Transparency International’s Corruption Perception Index for 2023 makes for worrying reading – particularly in relation to countries which score best. TI notes that only Ireland and the Seychelles have actually seen a significant improvement in their scores since 2012, while several high scoring countries, notably Australia and Canada, but also the UK, Austria, Luxembourg and Switzerland have seen significant drops in their scores.
TI is also concerned that the good scores of high scoring countries also mask the fact that, although these countries have all the powers they need to prosecute corruption, they have a poor record of actually doing so. It singles out Netherlands, and notes in particular its decision not to prosecute Shell in a Nigerian oil bribery case. It also notes Iceland’s failure to bring charges against an Icelandic company after Namibia prosecuted several government officials for allegedly accepting bribes from it.
A further concern is enablers – TI calls out several EU jurisdictions who have failed properly to supervise financial institutions, and Switzerland for taking too long to propose legislation that will extend AML requirements to lawyers. The UK gets more criticism – TI notes that although the AML regime has applied to professionals for years, compliance is a problem, and hopes the UK will set up one single statutory AML authority to address this.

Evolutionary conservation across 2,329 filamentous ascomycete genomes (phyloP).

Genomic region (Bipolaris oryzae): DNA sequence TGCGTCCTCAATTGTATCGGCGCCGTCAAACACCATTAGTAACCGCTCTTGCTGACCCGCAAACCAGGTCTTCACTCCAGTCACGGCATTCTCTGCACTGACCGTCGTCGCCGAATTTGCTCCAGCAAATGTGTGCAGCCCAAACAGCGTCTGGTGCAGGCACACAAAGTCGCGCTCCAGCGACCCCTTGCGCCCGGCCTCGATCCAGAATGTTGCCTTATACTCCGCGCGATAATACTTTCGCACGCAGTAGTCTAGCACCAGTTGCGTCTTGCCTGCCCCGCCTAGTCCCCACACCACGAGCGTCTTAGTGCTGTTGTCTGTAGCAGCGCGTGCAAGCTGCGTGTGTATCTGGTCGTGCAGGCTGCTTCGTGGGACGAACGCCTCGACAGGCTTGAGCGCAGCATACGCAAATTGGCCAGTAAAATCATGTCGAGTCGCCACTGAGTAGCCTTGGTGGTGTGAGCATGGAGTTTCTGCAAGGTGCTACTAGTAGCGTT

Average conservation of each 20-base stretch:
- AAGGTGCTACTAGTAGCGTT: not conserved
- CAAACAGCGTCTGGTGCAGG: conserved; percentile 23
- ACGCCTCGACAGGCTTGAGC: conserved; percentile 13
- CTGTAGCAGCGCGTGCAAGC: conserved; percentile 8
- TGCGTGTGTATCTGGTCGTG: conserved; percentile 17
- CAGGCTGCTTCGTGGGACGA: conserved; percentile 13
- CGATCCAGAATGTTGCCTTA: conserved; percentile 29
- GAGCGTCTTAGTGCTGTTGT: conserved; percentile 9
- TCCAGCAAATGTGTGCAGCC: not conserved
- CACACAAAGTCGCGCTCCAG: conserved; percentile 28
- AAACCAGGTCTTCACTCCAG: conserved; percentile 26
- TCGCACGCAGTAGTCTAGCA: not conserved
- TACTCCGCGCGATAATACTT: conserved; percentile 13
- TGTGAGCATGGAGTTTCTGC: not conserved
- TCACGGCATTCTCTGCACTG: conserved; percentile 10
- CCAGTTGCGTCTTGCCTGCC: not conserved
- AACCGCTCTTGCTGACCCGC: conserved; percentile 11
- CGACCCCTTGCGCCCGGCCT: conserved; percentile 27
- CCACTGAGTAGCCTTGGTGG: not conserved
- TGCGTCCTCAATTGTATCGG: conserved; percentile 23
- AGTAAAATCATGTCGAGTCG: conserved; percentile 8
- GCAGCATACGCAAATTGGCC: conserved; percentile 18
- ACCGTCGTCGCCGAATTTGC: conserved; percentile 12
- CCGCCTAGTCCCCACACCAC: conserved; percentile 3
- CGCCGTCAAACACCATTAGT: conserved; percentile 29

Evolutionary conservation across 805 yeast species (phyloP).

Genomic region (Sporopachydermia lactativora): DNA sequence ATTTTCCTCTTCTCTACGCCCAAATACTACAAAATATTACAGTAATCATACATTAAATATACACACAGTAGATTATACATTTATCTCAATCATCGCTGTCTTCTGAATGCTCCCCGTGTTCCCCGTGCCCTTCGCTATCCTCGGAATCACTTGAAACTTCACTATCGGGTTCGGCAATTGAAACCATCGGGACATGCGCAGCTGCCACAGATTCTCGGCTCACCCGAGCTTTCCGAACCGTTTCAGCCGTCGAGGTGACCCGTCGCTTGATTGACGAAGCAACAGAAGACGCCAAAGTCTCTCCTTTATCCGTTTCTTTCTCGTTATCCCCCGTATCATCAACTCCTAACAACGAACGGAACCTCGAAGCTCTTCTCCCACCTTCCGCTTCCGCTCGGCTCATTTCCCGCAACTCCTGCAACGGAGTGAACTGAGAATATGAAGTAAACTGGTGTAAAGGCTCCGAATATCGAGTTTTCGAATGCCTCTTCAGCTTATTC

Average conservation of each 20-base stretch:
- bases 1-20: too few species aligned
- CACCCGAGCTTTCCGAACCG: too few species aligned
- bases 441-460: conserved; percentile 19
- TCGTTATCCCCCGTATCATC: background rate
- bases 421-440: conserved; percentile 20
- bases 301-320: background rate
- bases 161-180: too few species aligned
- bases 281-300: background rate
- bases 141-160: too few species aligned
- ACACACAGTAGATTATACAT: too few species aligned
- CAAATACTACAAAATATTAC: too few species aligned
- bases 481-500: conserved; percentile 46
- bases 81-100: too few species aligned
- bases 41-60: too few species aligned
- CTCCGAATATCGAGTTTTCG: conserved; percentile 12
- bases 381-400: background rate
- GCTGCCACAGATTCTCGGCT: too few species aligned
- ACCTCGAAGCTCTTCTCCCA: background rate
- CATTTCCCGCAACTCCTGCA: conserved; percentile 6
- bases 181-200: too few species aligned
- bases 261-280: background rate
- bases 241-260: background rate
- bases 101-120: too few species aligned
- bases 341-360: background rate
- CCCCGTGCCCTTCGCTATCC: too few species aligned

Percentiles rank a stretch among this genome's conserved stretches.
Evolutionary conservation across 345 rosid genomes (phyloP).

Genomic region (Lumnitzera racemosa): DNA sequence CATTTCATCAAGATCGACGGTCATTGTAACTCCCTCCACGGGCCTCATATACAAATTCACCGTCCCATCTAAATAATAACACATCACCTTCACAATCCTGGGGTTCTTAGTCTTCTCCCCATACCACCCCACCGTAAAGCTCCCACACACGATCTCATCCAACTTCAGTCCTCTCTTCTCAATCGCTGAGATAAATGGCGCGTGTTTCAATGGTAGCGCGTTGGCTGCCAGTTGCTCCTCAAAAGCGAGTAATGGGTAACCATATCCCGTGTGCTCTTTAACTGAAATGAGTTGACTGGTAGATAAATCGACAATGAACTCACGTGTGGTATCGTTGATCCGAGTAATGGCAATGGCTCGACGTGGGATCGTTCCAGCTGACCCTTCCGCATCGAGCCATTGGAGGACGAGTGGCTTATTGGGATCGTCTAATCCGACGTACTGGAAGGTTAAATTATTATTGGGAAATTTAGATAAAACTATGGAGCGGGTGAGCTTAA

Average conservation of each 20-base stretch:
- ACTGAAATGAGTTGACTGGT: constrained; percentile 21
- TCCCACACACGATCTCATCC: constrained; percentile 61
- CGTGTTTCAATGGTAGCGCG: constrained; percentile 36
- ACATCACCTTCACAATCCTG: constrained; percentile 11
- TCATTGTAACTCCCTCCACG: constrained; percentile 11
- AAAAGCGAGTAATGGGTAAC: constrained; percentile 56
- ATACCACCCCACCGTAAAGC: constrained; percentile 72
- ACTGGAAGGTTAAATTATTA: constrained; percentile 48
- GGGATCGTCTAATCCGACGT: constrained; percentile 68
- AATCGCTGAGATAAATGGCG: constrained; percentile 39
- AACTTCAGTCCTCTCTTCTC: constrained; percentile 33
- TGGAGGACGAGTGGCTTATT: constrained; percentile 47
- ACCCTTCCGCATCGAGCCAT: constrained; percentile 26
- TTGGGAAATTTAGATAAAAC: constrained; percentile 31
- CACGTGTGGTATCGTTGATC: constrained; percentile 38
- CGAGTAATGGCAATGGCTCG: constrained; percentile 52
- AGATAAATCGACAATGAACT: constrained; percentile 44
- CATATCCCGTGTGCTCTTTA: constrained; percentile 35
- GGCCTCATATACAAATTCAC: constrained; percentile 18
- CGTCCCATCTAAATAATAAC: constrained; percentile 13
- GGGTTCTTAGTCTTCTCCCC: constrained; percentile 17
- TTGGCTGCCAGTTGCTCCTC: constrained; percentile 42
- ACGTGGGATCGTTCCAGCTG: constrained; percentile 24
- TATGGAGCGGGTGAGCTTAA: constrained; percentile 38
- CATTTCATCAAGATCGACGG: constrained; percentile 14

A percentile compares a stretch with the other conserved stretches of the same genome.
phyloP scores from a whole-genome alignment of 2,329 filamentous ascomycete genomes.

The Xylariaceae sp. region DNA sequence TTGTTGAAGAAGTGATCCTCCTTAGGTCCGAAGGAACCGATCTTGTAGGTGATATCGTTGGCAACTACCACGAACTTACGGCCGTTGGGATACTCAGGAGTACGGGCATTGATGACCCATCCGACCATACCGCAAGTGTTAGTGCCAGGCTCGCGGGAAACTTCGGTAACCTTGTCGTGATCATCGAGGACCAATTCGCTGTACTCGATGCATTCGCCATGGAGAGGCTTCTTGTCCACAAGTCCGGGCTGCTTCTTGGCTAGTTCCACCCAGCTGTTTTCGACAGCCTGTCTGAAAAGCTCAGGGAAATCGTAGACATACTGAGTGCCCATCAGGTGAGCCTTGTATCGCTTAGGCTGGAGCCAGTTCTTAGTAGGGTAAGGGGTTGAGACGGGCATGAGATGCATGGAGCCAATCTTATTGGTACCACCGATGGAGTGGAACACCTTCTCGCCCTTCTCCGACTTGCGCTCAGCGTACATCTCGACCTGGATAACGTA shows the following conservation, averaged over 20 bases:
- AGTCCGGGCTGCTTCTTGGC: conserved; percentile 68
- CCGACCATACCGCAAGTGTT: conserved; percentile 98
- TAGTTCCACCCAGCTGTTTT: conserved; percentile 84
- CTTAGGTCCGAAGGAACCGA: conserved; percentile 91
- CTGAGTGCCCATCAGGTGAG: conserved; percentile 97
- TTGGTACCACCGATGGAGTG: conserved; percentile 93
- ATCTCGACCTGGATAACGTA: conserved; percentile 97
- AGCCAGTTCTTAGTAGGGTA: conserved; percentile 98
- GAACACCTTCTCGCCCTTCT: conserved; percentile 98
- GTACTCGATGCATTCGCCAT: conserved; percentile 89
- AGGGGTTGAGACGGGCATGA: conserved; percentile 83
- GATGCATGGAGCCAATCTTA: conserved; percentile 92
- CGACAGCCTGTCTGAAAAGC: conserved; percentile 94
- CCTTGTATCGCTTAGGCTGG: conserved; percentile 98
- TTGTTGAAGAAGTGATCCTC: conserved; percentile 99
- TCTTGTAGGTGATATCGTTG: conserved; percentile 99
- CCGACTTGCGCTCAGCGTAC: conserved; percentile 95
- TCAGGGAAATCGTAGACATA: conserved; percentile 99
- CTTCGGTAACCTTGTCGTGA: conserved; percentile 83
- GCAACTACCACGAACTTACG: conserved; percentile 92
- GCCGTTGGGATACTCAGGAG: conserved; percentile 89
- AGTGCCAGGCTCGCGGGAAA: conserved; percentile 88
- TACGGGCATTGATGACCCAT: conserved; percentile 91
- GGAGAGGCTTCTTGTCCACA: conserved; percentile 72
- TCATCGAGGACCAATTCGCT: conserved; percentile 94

On the bright side, TI is pleased with the US Foreign Extortion Prevention Act, which addresses the “demand” side of transactions by making it a crime for foreign officials to demand or accept bribes from any US citizen or company, any company listed on a US stock exchange, or while in the US, and the EU proposals to crimininalise demand-side foreign bribery. And it is pleased with the efforts several countries are making to improve transparency.
In terms of the CPI itself, Denmark tops the table with a score of 90, followed by Finland and New Zealand (although New Zealand’s score has fallen since last year). The UK continues to fall to 20th, with a score of 71 (2 down in score and ranking on last year). The US is just behind, with the same score as last year of 69. Both China and Cuba score 3 less than last year, while several African countries have increased their scores. Only 58 of the 180 countries in the survey score 50 or more.